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Invisible Pregnancy

By Dr Sharon Thompson on May 10, 2014 in Uncategorized

So here’s a funny thing.

Rape  and abortion are often in the news a lot. People opine about whether abortion is allowed in cases of rape, what god intended about rape, about a ‘life’ that is created from rape and how women’s bodies can fend off pregnancies after rape.  But is usually not in the news is pregnancy. I don’t mean the-test-is-positive I’m pregnant. I mean pregnancy. The 38-42 weeks of growing a baby.
Little public commentary ever seems to incorporate the fact that pregnancy, the very long physiologic process, is a significant experience. There is a phase between the ‘creation of life’ and a baby being born. The fact that the ‘creation of life’ is something the individual woman does in her own body using her own resources could be discussed in a complete essay, however the something (10 months long) that comes between that creation event and a baby and should be less invisible than it is.
The reality is, the work of pregnancy-the physical and physiologic work goes unrecognized.  Everyone has an opinion on whether a woman should be able to end a pregnancy and under what circumstances; we all see pregnant women every day and births (such as they are) are frequently on tv and in movies; and who hasn’t heard a joke about a fat, moody pregnant lady.  But how many times have you thought about the increased energy needs, the changes in blood volume, the increased cardiac output, the changes in kidney function, the shifting of bones and ligaments, and the altered lung function that are happening during gestation (not an exhaustive list). Or have you considered the fact that these necessary changes can cause diabetes, high blood pressure, pelvic separation, carpal tunnel syndrome, blood clots, seizures, hemorrhage or death?

Now you may think, don’t be ridiculous, are we supposed to pay women for being pregnant now? Well first, why not? But second, aside from economic renumeration, we don’t even acknowledge that work is done.
For a contrast, that men as a group, are physically stronger than women as a group, is acknowledged in almost every aspect of our lives. Most men are not lifting 100lb loads daily and their strength is limited–there are things they need help lifting too (you’ll probably hear about this in a future entry). Nonetheless, their superior strength is acknowledged and in many ways, financial and otherwise, rewarded. There are numerous jobs/pursuits based on physical strength.  Men get those positions more often and those positions often pay more than non-physical jobs. Not to mention how much people talk about this difference.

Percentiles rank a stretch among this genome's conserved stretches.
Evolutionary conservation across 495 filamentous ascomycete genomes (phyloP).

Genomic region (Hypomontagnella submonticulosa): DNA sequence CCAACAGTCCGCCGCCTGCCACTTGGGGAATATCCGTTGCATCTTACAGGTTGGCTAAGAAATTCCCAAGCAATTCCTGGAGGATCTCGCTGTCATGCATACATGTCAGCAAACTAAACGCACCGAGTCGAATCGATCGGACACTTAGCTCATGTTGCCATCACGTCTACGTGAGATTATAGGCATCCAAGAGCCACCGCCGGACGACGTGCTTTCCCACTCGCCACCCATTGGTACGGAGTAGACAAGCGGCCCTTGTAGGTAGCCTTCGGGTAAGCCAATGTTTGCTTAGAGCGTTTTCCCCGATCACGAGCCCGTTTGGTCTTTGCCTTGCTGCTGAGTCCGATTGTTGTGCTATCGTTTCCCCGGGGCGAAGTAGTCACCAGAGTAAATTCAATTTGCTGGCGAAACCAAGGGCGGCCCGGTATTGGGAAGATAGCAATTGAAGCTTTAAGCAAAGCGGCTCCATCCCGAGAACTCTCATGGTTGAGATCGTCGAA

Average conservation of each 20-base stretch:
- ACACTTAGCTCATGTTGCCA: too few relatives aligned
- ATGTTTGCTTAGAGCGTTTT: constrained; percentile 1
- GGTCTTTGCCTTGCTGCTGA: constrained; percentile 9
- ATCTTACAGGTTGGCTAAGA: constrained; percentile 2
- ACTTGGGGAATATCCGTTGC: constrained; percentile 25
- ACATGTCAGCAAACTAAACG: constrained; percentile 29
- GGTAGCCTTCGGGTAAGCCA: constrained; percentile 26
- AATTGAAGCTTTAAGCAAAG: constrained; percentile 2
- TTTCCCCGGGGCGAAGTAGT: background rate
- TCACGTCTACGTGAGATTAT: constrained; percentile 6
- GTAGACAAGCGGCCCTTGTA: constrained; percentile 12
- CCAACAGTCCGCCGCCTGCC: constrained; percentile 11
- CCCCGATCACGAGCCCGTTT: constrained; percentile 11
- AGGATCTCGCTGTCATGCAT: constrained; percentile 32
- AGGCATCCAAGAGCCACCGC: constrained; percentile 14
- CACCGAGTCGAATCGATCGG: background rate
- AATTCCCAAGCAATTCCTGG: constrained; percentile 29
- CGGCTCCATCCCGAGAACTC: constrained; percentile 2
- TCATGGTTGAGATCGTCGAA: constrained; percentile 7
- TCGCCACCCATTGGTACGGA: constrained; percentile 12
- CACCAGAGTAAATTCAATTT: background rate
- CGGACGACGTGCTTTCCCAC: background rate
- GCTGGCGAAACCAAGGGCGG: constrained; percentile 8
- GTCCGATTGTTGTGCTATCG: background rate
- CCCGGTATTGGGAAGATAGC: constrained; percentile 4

We don’t typically pay for pregnancy (see above) but let’s try to think of non-monetary ways, pregnancy is acknowledged in our society. 1) time off work–no women and men get the same; 2) naming the child–I don’t know the data on who gives the baby the first name but we all know which parent the child get’s it’s last name from the vast majority of the time; 3) presents–it’s called a baby shower not a mother shower. For kicks, I would love to find out how many women get presents for themselves alone (a breast pump does not count) at baby showers. 4) Exemption from household work by spouse and family. Now there are a few women whose partners and/or family members pamper them during pregnancy. But it is called pampering isn’t it? Meaning it’s extra. And honestly, how many of you can think of a woman you know who was absolved of expectations for work (out of and in home), child care and family responsibilities just because she was pregnant.
I’m not saying the world would be a better place if pregnant women were paid or could sit around doing nothing in addition to growing a whole new human being (although let’s not rule it out). I’m just wondering what women would choose if they were running the world from the truth of their own experience?

Dr Sharon Thompson

About the Author

Dr Sharon ThompsonView all posts by Dr Sharon Thompson
Dr. Thompson received her undergraduate degree in Biology from Vassar College and a Masters in Public Health from the University of California at Berkeley. She went on to medical training at Mount Sinai School of Medicine in New York City and completed her postgraduate training in Obstetrics and Gynecology at the Harvard affiliated integrated Brigham and Women's and Massachusetts General Hospital residency program.


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